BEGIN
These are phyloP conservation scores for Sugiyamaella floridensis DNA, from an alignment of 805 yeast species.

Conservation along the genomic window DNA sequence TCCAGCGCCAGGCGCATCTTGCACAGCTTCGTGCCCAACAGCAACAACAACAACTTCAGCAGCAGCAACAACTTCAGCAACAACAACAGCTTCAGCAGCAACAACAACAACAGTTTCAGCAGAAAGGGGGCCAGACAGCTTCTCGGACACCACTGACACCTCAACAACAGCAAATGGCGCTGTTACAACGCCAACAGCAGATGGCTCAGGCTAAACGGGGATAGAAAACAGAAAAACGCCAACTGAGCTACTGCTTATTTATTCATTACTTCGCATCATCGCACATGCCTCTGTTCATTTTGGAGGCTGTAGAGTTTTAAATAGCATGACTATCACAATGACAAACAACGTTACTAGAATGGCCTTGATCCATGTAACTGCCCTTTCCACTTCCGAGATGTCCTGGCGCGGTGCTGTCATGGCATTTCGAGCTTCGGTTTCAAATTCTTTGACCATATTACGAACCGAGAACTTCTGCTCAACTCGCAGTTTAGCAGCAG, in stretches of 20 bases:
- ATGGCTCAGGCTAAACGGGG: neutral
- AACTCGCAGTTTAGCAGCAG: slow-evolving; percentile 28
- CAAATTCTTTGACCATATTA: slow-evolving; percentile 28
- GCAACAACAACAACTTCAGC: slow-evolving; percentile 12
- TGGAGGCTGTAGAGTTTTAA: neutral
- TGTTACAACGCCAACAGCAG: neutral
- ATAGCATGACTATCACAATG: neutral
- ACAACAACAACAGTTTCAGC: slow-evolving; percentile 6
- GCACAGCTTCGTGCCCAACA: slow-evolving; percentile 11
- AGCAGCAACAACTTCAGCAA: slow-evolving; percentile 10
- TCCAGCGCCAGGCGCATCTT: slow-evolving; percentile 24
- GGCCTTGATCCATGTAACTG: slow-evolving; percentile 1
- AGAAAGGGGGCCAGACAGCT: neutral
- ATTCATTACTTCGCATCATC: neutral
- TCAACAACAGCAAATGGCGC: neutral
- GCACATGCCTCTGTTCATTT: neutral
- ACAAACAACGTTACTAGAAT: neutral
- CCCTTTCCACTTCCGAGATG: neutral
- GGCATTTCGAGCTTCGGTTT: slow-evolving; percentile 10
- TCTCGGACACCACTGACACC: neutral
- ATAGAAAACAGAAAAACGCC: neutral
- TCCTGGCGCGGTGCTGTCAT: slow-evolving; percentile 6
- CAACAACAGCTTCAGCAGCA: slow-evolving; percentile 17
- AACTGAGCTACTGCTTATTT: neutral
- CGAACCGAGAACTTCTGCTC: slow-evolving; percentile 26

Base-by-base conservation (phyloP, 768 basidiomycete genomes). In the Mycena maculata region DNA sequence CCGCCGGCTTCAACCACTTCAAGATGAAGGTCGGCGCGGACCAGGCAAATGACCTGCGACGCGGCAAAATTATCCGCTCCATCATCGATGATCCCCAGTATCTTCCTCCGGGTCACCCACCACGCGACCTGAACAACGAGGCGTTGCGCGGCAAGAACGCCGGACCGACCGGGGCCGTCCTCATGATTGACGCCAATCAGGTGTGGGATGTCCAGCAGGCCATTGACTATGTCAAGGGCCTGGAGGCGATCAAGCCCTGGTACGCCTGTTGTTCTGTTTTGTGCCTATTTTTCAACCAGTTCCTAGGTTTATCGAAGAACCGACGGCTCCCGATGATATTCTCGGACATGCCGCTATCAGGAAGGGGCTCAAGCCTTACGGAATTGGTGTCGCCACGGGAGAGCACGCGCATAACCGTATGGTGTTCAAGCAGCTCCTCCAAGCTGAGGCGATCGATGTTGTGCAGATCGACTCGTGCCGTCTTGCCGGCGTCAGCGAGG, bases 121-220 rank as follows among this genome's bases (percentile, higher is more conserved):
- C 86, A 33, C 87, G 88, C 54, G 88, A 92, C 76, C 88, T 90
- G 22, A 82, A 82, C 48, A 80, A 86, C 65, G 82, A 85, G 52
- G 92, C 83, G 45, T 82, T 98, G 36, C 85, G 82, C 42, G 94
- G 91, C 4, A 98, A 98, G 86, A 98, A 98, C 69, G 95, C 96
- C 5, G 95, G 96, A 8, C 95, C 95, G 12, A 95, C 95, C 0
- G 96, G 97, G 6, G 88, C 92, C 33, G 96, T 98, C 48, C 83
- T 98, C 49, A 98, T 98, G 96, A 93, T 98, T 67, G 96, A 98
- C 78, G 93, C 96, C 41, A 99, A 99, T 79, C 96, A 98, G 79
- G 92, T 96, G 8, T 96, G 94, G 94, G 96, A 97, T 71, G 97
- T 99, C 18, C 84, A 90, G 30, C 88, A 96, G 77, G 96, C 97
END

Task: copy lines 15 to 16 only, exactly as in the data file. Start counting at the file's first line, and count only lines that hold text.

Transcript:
- AGAAAGGGGGCCAGACAGCT: neutral
- ATTCATTACTTCGCATCATC: neutral